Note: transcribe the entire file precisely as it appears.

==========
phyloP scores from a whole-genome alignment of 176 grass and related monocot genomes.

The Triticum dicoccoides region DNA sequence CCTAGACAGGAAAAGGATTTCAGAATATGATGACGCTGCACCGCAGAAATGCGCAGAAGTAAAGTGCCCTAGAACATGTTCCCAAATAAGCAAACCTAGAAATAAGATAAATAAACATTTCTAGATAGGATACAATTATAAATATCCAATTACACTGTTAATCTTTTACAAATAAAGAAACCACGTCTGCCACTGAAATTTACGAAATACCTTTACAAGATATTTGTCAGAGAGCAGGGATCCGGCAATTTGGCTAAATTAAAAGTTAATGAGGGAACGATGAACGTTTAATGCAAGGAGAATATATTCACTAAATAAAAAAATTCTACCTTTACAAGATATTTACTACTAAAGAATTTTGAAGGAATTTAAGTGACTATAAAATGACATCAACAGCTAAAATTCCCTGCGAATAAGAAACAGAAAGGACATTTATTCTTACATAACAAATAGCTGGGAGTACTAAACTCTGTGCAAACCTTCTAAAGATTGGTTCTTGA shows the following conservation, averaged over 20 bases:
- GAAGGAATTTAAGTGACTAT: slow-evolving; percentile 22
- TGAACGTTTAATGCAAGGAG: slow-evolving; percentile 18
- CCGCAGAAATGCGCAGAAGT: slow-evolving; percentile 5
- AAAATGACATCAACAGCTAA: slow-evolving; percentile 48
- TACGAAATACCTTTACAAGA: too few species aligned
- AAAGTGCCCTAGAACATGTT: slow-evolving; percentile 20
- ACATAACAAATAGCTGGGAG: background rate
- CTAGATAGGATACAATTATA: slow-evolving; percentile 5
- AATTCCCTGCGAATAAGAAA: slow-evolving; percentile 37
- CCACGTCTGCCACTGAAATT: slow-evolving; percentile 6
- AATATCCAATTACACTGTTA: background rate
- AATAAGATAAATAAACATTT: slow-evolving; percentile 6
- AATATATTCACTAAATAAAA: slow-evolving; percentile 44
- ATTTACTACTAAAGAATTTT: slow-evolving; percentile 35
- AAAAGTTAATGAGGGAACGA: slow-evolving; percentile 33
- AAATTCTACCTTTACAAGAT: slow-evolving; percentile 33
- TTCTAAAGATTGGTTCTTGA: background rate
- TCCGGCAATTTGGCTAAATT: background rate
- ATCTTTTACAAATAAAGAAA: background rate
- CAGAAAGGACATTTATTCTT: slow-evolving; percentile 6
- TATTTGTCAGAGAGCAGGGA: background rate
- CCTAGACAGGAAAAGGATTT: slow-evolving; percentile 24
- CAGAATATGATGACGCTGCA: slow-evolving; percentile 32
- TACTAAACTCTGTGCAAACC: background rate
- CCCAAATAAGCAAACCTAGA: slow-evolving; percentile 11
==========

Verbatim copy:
phyloP scores from a whole-genome alignment of 176 grass and related monocot genomes.

The Triticum dicoccoides region DNA sequence CCTAGACAGGAAAAGGATTTCAGAATATGATGACGCTGCACCGCAGAAATGCGCAGAAGTAAAGTGCCCTAGAACATGTTCCCAAATAAGCAAACCTAGAAATAAGATAAATAAACATTTCTAGATAGGATACAATTATAAATATCCAATTACACTGTTAATCTTTTACAAATAAAGAAACCACGTCTGCCACTGAAATTTACGAAATACCTTTACAAGATATTTGTCAGAGAGCAGGGATCCGGCAATTTGGCTAAATTAAAAGTTAATGAGGGAACGATGAACGTTTAATGCAAGGAGAATATATTCACTAAATAAAAAAATTCTACCTTTACAAGATATTTACTACTAAAGAATTTTGAAGGAATTTAAGTGACTATAAAATGACATCAACAGCTAAAATTCCCTGCGAATAAGAAACAGAAAGGACATTTATTCTTACATAACAAATAGCTGGGAGTACTAAACTCTGTGCAAACCTTCTAAAGATTGGTTCTTGA shows the following conservation, averaged over 20 bases:
- GAAGGAATTTAAGTGACTAT: slow-evolving; percentile 22
- TGAACGTTTAATGCAAGGAG: slow-evolving; percentile 18
- CCGCAGAAATGCGCAGAAGT: slow-evolving; percentile 5
- AAAATGACATCAACAGCTAA: slow-evolving; percentile 48
- TACGAAATACCTTTACAAGA: too few species aligned
- AAAGTGCCCTAGAACATGTT: slow-evolving; percentile 20
- ACATAACAAATAGCTGGGAG: background rate
- CTAGATAGGATACAATTATA: slow-evolving; percentile 5
- AATTCCCTGCGAATAAGAAA: slow-evolving; percentile 37
- CCACGTCTGCCACTGAAATT: slow-evolving; percentile 6
- AATATCCAATTACACTGTTA: background rate
- AATAAGATAAATAAACATTT: slow-evolving; percentile 6
- AATATATTCACTAAATAAAA: slow-evolving; percentile 44
- ATTTACTACTAAAGAATTTT: slow-evolving; percentile 35
- AAAAGTTAATGAGGGAACGA: slow-evolving; percentile 33
- AAATTCTACCTTTACAAGAT: slow-evolving; percentile 33
- TTCTAAAGATTGGTTCTTGA: background rate
- TCCGGCAATTTGGCTAAATT: background rate
- ATCTTTTACAAATAAAGAAA: background rate
- CAGAAAGGACATTTATTCTT: slow-evolving; percentile 6
- TATTTGTCAGAGAGCAGGGA: background rate
- CCTAGACAGGAAAAGGATTT: slow-evolving; percentile 24
- CAGAATATGATGACGCTGCA: slow-evolving; percentile 32
- TACTAAACTCTGTGCAAACC: background rate
- CCCAAATAAGCAAACCTAGA: slow-evolving; percentile 11